[Elevator 2011] :: Bands On The Rise

As is the custom in the indie rock universe in this coming second decade of the 21st century, it is not simply enough to know about something, you must know about it first. Furthermore, you must make outlandish predictions regarding the future success of said thing. In this case, it is music. In this case, it is 2011 and our predictions for the bands and artists who will be taking off wildly in the coming year. After the jump in no order, with regard for your future listening and the wisdom of the crowd, your Elevator 2011 bands.

1. James Blake

"Limit To Your Love"

Having now heard an advance copy of James Blake's eponymous debut LP, it fully delivers on the promise of the 2010 material that already garnered the attention of everyone who was anyone who had a blog. It is the soft-center between Bon Iver and the XX over vocoder. This is a record that NPR is going to be drooling over by March and when "Lindesfarne II" is showing up at the end of every serious HBO and Showtime original drama by mid-summer, you'll know Blake has arrived. It isn't an album for everyone, but it is beautiful, and will certainly be the critical darling of 2011, even if he sounds like an electronica D'Angelo.


"I Go Away"

With her start as a DJ in the Bay Area, MNDR landed in New York as one of the "it" girls in the electronic music scene. Except, this isn't quite so esoteric as to not sell. With certifiable hits like "Fade To Black" already on her 2010 EP, it seems like 2011 could be the year that Amanda crosses over and becomes 85% of what La Roux was last year. It doesn't mean that every high school girl will be playing her version of "Bulletproof" - we assume she is working on whatever this song will sound like as we speak - but it does mean she'll generate the fun, electronic dance music that has everyone by the hair right now. She'll be paying her rent off the sync from "I Go Away," just as soon as everyone hears it.

3. Yuck


When we first wrote about Yuck last January, we were certain they were going to break out like a zombie-version of Pains of Being Pure At Heart. This was, in retrospect, insulting. They are much more Sonic Youth than a post-twee rock band. Yuck proceeded to release a series of increasingly challenging singles forecasting a critical smash of an LP in 2011. This is the record you won't put on until it ends up on Someone Important's end of year list eleven months from now. Then you'll download it and try to "get it." Don't try so hard; it's just fuzzy rock music.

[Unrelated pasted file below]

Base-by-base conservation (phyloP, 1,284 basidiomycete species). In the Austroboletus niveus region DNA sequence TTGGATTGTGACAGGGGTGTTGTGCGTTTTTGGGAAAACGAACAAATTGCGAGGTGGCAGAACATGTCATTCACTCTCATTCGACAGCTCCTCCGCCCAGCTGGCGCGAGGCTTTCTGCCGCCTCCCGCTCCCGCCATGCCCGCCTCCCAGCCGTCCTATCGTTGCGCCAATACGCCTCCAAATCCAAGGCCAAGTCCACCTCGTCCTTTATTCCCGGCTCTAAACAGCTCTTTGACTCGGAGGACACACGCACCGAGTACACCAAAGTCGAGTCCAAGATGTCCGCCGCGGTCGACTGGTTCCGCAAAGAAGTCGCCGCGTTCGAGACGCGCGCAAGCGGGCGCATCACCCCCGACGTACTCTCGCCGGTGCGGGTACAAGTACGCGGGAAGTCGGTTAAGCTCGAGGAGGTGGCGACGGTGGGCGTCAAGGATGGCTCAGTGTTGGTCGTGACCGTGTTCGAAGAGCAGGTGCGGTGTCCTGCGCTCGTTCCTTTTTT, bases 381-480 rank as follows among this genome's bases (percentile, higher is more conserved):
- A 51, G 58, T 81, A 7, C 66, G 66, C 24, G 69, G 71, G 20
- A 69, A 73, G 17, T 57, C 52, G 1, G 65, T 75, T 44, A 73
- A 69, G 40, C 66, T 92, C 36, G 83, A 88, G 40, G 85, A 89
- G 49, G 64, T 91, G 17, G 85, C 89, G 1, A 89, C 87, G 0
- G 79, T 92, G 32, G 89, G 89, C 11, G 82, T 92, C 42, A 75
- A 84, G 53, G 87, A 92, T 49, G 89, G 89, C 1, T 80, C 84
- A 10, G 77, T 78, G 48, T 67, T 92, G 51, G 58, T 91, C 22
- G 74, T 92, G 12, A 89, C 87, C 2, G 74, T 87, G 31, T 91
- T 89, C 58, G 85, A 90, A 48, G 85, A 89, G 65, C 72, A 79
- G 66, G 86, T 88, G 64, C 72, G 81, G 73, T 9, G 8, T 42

4. The Vaccines

"Blow It Up"

If you're reading this, you're almost too late to talk about how cool the Vaccines are right now. Think of how uncool it will be to talk about them by March! They've already had their sold-out Mercury Lounge date in January upgraded to a Bowery Ballroom gig. They have excellent PR backing and their first demos showed so much promise they're making an early foray into the States on someone else's dime. And then there's early single, "Post Breakup Sex," which is so straight-faced, it hurts, sounding like a more fun Interpol circa 2003. If there was a straight rock band to bet on in 2011, it is the Vaccines.

5. Mr. Little Jeans

"Rescue Song"

In the spirit of not getting ahead of ourselves, I am reminded that my initial reaction to Mr. Little Jeans was extremely negative. She was pushed with considerable hype and first track I heard was an essentially a capella version of "Single Ladies," which was somewhat underwhelming. But then came "Rescue Song," and the fluttering electro-clash, "Angel," two singles that can hold their own with anything that came out of a similar niche in 2010. This girl could be more indie-rock Santigold, or less challenging Lykke Li, basically someone who Cadillac's advertising firm is going to give 50,000 dollars for broad use in a series of dimly shot, cool looking ads.

6. Jonquil

"Fighting Smiles"
Sounding like a radio-ready version of the angular, beachy pop that took over so many music collections from 2008-2010, Jonquil have wrinkles and hooks to set them apart. As recent signees to New York's Dovecote Records, the band released their One Hundred Suns EP stateside with more to come in 2011. Their guitars are set on 78 and sunny, the influences are the Smiths and Paul Simon, songs like "Fighting Smiles," "Get Up" and the stunning "It Never Rains" represent the first glimpse of a band built to take off this year.



We spent a lot of time with GROUPLOVE's music in 2010, especially the top-of-the-world single, "Colours." We liked their story and we were surprised by how explosive their live show was on a lazy weeknight in LA. We liked Hannah's art and we liked the kind words they threw to us over email about how we "got it". We were flattered. We like that they're going to make a full-length in 2011 and it's going to grab you by the collar and kiss you on both cheeks. You've been warned.

8. The Jezabels

"Hurt Me"

"Mace Spray"

A CMJ basement on the Lower East Side, and there is only one band on the bill you want to see, and yes, you want to like them based this one song you heard that kind of sounds like Kate Bush. But, this is no one-song-wonder, as the Jezabels fill the room with a spacious pop that reads like a less electronic Metric mixed with those shades of Kate Bush circa "Running Up That Hill". The vocal is huge and their stage presence so honed that it puts these little indie bands to shame. You came to see "Mace Spray" but it will be "Hurt Me," a 2009 release, which will feature the biggest keyboard progression you'll hear this year. They're from Australia, so it will be up to them - and also those people in big offices on 5th Avenue - if they come back and break big in this country. More than anything I heard in 2010, this is a band that just needs a sliver of an audience; the rest will take care of itself.

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